05/24/2011, 00.00
INDIA
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Central government to intervene against communal violence across the nation

by Nirmala Carvalho
The National Advisory Council approves a draft bill that would enable the central government to intervene in cases of communal violence. Parliament is expected to vote on the bill on Saturday. The “proposed legislation that purports to makes the executive more accountable and the judiciary prompt will act as a strong deterrent for those thriving on fomenting communal violence, particularly in the name of religion, caste and language,” the Bishops’ spokesman says.
Mumbai (AsiaNews) – India’s central government will be able to intervene in cases of communal violence, or attacks against specific social or ethnic groups, by invoking Article 355 of the Indian Constitution, if the Communal Violence bill, drafted by the National Advisory Council (NAC) chaired by Sonia Gandhi, is adopted by parliament.

The new bill would allow the federal govern to declare a state of “internal disturbance” in cases of communal violence and act accordingly based on the situation and the circumstances without waiting for state authorities.

According to Article 355, "It shall be the duty of the Union to protect every state against external aggression and internal disturbance and ensure the government of every state is carried on in accordance with the provisions of this Constitution."

The bill would set up a national authority and adjunct state level authorities to oversee the implementation of the legislation. The seven-member national authority would be a minority-dominated body with four members from minority groups, half of them women.

Federal and state authorities will be empowered to take action on their own to quell communal violence. The bodies will have the power to investigate, call for evidence, search and seize as well as monitor the actions of public servants as well as their postings or transfers in places where communal violence has occurred or where it is anticipated.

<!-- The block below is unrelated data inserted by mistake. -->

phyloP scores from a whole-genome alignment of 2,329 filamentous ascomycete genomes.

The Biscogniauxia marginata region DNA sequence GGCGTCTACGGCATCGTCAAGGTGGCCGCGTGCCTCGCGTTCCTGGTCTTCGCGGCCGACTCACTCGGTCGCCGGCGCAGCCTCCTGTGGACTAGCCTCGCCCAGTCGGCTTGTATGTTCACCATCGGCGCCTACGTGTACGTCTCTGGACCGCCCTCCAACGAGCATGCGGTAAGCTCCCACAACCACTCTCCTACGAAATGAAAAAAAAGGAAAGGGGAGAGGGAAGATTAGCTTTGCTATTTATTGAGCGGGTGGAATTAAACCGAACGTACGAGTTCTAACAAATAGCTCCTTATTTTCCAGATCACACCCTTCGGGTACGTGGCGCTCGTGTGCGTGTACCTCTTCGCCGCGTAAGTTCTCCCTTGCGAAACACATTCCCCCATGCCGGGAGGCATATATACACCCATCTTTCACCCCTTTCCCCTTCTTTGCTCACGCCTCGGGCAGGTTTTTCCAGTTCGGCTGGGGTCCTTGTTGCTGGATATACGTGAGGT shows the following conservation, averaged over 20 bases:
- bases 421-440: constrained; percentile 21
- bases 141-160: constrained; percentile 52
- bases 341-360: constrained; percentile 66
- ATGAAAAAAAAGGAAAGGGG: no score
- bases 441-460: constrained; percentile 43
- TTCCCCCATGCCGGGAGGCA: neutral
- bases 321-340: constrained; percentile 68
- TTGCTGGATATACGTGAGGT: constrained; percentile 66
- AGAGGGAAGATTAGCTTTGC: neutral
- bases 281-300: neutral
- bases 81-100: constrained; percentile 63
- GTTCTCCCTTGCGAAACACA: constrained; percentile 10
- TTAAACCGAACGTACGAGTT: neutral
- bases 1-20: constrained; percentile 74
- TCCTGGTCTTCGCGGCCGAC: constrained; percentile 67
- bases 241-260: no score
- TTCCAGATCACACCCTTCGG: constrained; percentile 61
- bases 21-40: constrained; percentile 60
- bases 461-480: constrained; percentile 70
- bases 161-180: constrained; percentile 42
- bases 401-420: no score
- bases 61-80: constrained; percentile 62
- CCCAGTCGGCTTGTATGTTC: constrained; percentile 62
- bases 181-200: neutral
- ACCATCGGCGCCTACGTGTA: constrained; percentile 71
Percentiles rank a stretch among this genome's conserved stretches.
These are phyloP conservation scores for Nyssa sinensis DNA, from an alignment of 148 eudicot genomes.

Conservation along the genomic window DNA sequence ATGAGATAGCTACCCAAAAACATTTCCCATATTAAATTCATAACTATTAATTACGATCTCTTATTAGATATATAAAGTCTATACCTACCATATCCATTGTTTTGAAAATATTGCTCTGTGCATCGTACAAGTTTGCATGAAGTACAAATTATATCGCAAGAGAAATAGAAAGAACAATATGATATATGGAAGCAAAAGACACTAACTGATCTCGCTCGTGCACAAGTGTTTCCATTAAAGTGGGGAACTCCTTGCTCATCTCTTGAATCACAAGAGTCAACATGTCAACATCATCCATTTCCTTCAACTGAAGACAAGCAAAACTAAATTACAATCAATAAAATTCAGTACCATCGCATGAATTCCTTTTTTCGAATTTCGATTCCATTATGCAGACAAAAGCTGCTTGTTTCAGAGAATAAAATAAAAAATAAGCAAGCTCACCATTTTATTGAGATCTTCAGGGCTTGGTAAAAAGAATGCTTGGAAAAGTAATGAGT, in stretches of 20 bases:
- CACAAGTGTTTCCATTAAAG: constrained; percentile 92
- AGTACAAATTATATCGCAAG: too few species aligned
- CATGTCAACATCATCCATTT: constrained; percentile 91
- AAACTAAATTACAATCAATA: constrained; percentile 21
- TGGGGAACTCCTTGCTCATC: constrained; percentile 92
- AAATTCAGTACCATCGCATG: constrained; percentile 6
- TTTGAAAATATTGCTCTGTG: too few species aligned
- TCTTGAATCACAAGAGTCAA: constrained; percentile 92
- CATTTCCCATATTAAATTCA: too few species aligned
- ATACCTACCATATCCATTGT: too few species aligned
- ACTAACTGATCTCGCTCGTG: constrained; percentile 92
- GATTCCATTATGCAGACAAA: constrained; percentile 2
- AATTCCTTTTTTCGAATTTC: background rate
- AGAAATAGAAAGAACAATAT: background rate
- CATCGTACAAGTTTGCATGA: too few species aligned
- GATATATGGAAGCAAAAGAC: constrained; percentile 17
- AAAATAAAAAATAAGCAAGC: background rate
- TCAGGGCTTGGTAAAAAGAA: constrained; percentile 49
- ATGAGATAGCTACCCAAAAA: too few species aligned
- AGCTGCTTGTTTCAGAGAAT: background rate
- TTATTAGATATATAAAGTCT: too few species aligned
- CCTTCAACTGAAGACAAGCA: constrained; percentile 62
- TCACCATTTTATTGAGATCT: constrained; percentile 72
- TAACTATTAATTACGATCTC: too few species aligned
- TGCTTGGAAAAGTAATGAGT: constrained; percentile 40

District collectors, police commissioners as well the Union and State home ministries will share all advisories related to communal violence to the authority created under the bill.

In case of involvement of armed forces personnel in communal violence, the authority would deal only with the central government.

It is heartening to learn that the NAC, after having held a wide range of consultations with various stakeholders, has recently cleared the Communal Violence Bill,” said Fr Babu Joseph, spokesperson for the Catholic Bishops’ Conference of India (CBCI), in an interview with AsiaNews. “If it is passed by parliament and becomes the law of the land, it will have far-reaching consequences against those who abet, aid and indulge in communal violence, which has been the bane of independent India.

Although we have a slew of laws that are meant to deal with the menace of communal violence, they have time and again proved to be ineffective since criminals have been exploiting many loopholes in them,” he added. “Therefore, the proposed legislation that purports to makes the executive more accountable and the judiciary prompt will act as a strong deterrent for those thriving on fomenting communal violence, particularly in the name of religion, caste and language.”

Under the existing federal system of governance, the States are conferred with the role and responsibility for maintaining law and order, but there have been too many instances where the States have either failed to act decisively or even abdicated responsibility of maintaining law and order, resulting in colossal loss of human life and property. Such tragedies must be averted in the future”.

Whilst there will be certain questions and shortcoming in the now NAC-approved Communal Violence bill, on the whole it needs to be welcomed by one and all,” said Fr Cedric Prakash, director of ‘Prashant’, the Ahmadabad based Jesuit Centre for Human Rights, Justice and Peace

“It is something, especially after the Gujarat carnage, which several of us have been fighting for. Hopefully, it is finally in place. What is now needed is the political will to ensure its implementation. In no way, should it be allowed to become another ‘toothless tiger’.”

“Finally it brings a hope that communal violence will at least be curbed.very specially the State-sponsored ones in the country."

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